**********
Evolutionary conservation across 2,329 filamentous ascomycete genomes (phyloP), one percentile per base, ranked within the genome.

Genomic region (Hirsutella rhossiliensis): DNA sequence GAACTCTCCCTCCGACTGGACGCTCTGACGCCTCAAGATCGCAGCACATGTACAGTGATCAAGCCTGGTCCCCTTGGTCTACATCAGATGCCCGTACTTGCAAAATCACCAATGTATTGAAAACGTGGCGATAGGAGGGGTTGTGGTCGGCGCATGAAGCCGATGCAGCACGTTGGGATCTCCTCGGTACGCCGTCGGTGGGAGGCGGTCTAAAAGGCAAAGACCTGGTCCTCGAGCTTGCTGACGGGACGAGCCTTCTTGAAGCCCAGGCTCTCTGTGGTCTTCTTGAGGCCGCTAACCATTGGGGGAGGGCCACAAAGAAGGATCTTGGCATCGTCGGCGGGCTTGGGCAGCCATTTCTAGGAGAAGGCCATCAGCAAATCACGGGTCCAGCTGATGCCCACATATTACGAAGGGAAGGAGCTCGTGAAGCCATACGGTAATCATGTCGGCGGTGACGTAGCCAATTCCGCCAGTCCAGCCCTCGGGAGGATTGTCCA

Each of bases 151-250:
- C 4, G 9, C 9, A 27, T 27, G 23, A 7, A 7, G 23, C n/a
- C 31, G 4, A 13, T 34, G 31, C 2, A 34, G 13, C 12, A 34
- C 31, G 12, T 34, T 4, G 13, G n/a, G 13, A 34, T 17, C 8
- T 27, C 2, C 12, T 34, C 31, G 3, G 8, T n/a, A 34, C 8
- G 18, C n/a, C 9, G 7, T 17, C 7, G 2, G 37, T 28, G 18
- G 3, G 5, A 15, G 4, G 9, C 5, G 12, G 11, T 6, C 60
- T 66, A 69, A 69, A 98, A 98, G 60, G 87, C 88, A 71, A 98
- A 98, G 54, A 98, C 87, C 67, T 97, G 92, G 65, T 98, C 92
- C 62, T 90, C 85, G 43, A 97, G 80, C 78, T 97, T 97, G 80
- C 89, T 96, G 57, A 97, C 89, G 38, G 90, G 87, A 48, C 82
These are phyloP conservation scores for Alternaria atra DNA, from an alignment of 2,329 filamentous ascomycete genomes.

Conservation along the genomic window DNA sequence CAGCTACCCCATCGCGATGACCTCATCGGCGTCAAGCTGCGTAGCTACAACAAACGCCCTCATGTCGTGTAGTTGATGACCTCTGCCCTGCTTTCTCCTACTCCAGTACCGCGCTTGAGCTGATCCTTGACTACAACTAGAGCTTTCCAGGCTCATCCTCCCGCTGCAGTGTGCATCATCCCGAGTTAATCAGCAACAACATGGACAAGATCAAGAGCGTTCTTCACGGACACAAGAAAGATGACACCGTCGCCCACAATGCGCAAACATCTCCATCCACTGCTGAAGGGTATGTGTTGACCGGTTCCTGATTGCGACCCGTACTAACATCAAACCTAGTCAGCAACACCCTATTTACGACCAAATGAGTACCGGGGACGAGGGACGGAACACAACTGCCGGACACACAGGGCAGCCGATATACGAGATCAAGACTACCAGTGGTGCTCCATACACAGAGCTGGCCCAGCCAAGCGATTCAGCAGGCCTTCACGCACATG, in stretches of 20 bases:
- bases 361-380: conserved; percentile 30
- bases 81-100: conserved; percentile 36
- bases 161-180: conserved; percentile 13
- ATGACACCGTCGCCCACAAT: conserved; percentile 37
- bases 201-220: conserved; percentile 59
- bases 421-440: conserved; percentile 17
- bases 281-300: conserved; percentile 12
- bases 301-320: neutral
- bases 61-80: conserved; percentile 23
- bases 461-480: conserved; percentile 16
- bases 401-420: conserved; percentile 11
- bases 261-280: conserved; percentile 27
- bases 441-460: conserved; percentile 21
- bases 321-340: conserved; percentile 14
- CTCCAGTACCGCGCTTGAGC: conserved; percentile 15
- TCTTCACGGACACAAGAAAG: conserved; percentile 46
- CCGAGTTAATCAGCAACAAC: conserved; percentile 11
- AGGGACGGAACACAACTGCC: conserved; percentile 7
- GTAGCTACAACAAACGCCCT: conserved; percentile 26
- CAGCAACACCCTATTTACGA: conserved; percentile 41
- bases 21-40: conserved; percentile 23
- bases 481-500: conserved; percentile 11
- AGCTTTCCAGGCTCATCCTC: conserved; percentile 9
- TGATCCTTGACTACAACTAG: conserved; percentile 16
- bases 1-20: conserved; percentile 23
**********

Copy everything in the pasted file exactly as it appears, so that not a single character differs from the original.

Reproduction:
Evolutionary conservation across 2,329 filamentous ascomycete genomes (phyloP), one percentile per base, ranked within the genome.

Genomic region (Hirsutella rhossiliensis): DNA sequence GAACTCTCCCTCCGACTGGACGCTCTGACGCCTCAAGATCGCAGCACATGTACAGTGATCAAGCCTGGTCCCCTTGGTCTACATCAGATGCCCGTACTTGCAAAATCACCAATGTATTGAAAACGTGGCGATAGGAGGGGTTGTGGTCGGCGCATGAAGCCGATGCAGCACGTTGGGATCTCCTCGGTACGCCGTCGGTGGGAGGCGGTCTAAAAGGCAAAGACCTGGTCCTCGAGCTTGCTGACGGGACGAGCCTTCTTGAAGCCCAGGCTCTCTGTGGTCTTCTTGAGGCCGCTAACCATTGGGGGAGGGCCACAAAGAAGGATCTTGGCATCGTCGGCGGGCTTGGGCAGCCATTTCTAGGAGAAGGCCATCAGCAAATCACGGGTCCAGCTGATGCCCACATATTACGAAGGGAAGGAGCTCGTGAAGCCATACGGTAATCATGTCGGCGGTGACGTAGCCAATTCCGCCAGTCCAGCCCTCGGGAGGATTGTCCA

Each of bases 151-250:
- C 4, G 9, C 9, A 27, T 27, G 23, A 7, A 7, G 23, C n/a
- C 31, G 4, A 13, T 34, G 31, C 2, A 34, G 13, C 12, A 34
- C 31, G 12, T 34, T 4, G 13, G n/a, G 13, A 34, T 17, C 8
- T 27, C 2, C 12, T 34, C 31, G 3, G 8, T n/a, A 34, C 8
- G 18, C n/a, C 9, G 7, T 17, C 7, G 2, G 37, T 28, G 18
- G 3, G 5, A 15, G 4, G 9, C 5, G 12, G 11, T 6, C 60
- T 66, A 69, A 69, A 98, A 98, G 60, G 87, C 88, A 71, A 98
- A 98, G 54, A 98, C 87, C 67, T 97, G 92, G 65, T 98, C 92
- C 62, T 90, C 85, G 43, A 97, G 80, C 78, T 97, T 97, G 80
- C 89, T 96, G 57, A 97, C 89, G 38, G 90, G 87, A 48, C 82
These are phyloP conservation scores for Alternaria atra DNA, from an alignment of 2,329 filamentous ascomycete genomes.

Conservation along the genomic window DNA sequence CAGCTACCCCATCGCGATGACCTCATCGGCGTCAAGCTGCGTAGCTACAACAAACGCCCTCATGTCGTGTAGTTGATGACCTCTGCCCTGCTTTCTCCTACTCCAGTACCGCGCTTGAGCTGATCCTTGACTACAACTAGAGCTTTCCAGGCTCATCCTCCCGCTGCAGTGTGCATCATCCCGAGTTAATCAGCAACAACATGGACAAGATCAAGAGCGTTCTTCACGGACACAAGAAAGATGACACCGTCGCCCACAATGCGCAAACATCTCCATCCACTGCTGAAGGGTATGTGTTGACCGGTTCCTGATTGCGACCCGTACTAACATCAAACCTAGTCAGCAACACCCTATTTACGACCAAATGAGTACCGGGGACGAGGGACGGAACACAACTGCCGGACACACAGGGCAGCCGATATACGAGATCAAGACTACCAGTGGTGCTCCATACACAGAGCTGGCCCAGCCAAGCGATTCAGCAGGCCTTCACGCACATG, in stretches of 20 bases:
- bases 361-380: conserved; percentile 30
- bases 81-100: conserved; percentile 36
- bases 161-180: conserved; percentile 13
- ATGACACCGTCGCCCACAAT: conserved; percentile 37
- bases 201-220: conserved; percentile 59
- bases 421-440: conserved; percentile 17
- bases 281-300: conserved; percentile 12
- bases 301-320: neutral
- bases 61-80: conserved; percentile 23
- bases 461-480: conserved; percentile 16
- bases 401-420: conserved; percentile 11
- bases 261-280: conserved; percentile 27
- bases 441-460: conserved; percentile 21
- bases 321-340: conserved; percentile 14
- CTCCAGTACCGCGCTTGAGC: conserved; percentile 15
- TCTTCACGGACACAAGAAAG: conserved; percentile 46
- CCGAGTTAATCAGCAACAAC: conserved; percentile 11
- AGGGACGGAACACAACTGCC: conserved; percentile 7
- GTAGCTACAACAAACGCCCT: conserved; percentile 26
- CAGCAACACCCTATTTACGA: conserved; percentile 41
- bases 21-40: conserved; percentile 23
- bases 481-500: conserved; percentile 11
- AGCTTTCCAGGCTCATCCTC: conserved; percentile 9
- TGATCCTTGACTACAACTAG: conserved; percentile 16
- bases 1-20: conserved; percentile 23